The Development of Technology Education in the United States

Bob Booth
1989, Vol. 21, No. 2,

Abstract


~ review of the history of hand skill development, manual training, manual arts, industrial arts and now the challenge of technology indicates that change occurs and is most logical and appropriate in times of ferment. Education today is inferment and changes are being made. It is most critical that the technology education profession draws on its rich history and wealth of curriculum materials to establish aprogram that can explore, explain and use modern technology.'1 ~.. we recommend that all students study technology: ... how science and technology have been joined, and the ethical and social issues technology has raised ... Wearefrankly disappointed that none of the schools we visited required a study of technology. More disturbing still is the current inclination to equate technology with computers ... The greater urgency is not computer literacy but technology literacy the need for students to see how society is being reshaped by our inventions, just as tools of earlier eras changed the course of history. The challenge is not learning how to use the latest piece of hardware but asking when and why it should be used.'2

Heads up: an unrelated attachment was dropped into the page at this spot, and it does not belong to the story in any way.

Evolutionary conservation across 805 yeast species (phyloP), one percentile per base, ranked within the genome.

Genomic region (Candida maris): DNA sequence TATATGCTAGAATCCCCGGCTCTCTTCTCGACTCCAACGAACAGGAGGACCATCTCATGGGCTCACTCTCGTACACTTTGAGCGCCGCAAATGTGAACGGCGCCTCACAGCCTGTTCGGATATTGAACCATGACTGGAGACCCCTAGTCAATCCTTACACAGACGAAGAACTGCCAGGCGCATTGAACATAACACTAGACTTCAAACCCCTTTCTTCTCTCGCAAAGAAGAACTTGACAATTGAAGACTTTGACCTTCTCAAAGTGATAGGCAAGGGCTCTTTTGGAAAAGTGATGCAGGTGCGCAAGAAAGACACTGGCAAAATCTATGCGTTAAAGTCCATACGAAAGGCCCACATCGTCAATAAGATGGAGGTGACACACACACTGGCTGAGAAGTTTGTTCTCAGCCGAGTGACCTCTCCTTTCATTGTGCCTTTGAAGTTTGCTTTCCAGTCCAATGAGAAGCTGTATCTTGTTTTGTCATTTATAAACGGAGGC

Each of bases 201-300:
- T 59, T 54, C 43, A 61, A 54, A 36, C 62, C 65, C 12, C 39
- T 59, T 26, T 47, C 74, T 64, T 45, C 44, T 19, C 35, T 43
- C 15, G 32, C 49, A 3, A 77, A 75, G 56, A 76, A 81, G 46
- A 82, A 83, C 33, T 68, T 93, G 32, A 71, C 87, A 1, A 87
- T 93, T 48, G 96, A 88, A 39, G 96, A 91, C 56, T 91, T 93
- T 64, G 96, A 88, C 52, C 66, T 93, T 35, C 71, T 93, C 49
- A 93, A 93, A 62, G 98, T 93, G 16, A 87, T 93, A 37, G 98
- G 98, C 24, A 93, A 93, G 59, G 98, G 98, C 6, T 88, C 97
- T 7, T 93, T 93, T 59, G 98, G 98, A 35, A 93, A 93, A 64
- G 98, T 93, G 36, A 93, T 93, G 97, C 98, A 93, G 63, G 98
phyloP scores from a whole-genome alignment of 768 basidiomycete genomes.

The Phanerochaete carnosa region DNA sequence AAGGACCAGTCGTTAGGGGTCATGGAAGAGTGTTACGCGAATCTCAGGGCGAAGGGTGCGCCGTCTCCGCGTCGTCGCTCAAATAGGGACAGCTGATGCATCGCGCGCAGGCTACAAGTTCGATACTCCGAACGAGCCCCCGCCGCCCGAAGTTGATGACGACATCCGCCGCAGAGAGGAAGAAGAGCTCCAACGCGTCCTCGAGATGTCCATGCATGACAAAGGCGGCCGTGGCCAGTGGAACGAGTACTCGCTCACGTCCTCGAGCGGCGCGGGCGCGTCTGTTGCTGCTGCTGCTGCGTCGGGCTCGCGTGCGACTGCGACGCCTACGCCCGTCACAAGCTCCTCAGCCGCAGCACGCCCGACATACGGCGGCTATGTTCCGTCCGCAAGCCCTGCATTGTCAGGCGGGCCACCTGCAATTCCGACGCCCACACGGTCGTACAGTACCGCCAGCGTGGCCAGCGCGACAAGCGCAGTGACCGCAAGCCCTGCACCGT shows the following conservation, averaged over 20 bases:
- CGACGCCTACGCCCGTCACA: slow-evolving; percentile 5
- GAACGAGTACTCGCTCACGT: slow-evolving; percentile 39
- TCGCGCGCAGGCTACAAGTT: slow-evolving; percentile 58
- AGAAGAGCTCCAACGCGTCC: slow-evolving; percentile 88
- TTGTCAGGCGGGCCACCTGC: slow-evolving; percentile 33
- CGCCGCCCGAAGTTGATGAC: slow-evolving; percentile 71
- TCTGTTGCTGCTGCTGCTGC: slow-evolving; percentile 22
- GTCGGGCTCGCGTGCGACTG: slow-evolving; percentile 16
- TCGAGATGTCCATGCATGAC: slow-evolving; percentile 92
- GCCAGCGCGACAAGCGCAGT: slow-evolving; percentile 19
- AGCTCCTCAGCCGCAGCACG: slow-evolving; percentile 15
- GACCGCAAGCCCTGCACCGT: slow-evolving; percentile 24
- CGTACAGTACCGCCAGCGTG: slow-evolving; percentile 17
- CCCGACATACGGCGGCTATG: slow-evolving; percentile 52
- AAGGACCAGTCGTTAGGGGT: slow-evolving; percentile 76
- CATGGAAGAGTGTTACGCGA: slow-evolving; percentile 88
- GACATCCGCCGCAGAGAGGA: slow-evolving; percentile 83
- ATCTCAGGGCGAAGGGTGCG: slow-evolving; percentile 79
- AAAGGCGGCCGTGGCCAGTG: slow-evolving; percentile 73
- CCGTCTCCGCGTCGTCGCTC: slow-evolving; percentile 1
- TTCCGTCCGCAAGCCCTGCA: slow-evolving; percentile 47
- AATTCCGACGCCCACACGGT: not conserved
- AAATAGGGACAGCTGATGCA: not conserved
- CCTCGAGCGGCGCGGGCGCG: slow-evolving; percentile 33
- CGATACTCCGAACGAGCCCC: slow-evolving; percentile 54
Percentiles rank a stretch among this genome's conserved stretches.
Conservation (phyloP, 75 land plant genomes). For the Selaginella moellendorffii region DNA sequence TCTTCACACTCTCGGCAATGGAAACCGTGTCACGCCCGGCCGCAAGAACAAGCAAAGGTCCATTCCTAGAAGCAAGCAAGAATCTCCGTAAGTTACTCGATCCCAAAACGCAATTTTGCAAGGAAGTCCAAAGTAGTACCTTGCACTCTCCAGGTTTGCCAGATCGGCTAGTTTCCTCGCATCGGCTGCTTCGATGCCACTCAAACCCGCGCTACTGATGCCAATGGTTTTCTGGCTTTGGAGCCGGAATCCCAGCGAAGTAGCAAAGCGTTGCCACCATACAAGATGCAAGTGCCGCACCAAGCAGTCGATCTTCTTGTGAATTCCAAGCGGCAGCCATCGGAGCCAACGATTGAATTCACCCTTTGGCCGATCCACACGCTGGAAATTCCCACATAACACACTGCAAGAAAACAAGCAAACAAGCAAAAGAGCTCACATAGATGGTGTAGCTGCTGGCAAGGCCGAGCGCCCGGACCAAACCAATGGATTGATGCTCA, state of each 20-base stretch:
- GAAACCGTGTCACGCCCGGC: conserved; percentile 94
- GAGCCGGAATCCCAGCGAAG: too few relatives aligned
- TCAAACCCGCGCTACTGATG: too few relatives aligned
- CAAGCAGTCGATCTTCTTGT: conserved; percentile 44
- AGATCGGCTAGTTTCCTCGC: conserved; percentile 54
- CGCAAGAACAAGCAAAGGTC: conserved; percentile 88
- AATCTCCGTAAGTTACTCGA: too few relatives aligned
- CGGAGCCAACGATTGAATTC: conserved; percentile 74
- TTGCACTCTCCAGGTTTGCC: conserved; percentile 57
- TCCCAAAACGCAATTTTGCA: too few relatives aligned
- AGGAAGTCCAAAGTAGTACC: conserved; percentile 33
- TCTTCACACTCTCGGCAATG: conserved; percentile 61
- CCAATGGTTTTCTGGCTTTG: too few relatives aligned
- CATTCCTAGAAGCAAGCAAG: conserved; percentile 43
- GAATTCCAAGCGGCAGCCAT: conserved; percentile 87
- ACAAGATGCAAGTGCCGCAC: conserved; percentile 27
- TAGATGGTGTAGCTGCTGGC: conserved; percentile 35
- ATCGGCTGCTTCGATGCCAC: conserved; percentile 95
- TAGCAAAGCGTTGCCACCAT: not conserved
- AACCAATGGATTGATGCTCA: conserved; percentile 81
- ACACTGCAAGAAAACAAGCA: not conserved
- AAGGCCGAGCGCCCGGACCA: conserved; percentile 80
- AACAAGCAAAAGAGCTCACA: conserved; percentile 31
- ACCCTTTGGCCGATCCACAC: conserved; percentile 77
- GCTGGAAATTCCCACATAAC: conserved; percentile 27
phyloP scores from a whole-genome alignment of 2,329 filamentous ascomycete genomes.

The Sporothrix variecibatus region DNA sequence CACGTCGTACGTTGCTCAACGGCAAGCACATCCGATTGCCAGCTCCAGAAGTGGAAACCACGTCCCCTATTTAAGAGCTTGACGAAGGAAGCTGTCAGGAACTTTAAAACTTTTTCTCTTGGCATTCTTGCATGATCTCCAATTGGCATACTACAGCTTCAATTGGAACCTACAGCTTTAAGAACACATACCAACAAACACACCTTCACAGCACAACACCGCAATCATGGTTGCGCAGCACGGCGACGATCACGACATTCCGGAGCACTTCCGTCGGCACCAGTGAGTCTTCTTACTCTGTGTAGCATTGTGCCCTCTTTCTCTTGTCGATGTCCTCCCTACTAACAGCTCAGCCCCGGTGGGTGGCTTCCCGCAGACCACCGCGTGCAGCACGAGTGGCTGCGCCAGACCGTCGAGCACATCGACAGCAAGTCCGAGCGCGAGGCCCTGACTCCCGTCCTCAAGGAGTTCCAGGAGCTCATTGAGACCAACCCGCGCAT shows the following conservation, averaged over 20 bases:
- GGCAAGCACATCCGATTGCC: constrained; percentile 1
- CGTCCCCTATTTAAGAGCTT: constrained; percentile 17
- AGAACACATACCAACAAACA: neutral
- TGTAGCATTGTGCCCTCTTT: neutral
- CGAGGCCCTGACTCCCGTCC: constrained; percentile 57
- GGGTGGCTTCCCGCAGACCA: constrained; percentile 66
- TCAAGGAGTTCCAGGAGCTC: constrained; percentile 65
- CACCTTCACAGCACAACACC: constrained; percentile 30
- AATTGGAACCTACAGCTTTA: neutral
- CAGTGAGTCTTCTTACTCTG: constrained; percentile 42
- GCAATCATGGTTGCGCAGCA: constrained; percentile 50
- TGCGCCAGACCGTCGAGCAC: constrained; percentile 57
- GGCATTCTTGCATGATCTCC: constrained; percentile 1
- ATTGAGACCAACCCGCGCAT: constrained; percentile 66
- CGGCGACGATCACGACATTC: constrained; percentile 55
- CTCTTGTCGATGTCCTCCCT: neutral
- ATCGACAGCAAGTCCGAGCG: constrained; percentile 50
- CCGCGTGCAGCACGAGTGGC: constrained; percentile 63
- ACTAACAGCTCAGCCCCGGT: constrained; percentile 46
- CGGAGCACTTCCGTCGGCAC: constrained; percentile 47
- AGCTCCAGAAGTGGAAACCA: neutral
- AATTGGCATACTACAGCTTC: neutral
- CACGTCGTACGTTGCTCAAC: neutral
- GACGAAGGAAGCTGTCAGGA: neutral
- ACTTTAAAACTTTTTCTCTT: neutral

After the contents and the outcomes of a technology education program have been studied, a structure of what the program will look like must be designed. This should include course titles, units and competencies. 3

These statements typify the determined and enthusiastic efforts behind an informed Technology Education movement in the United States.


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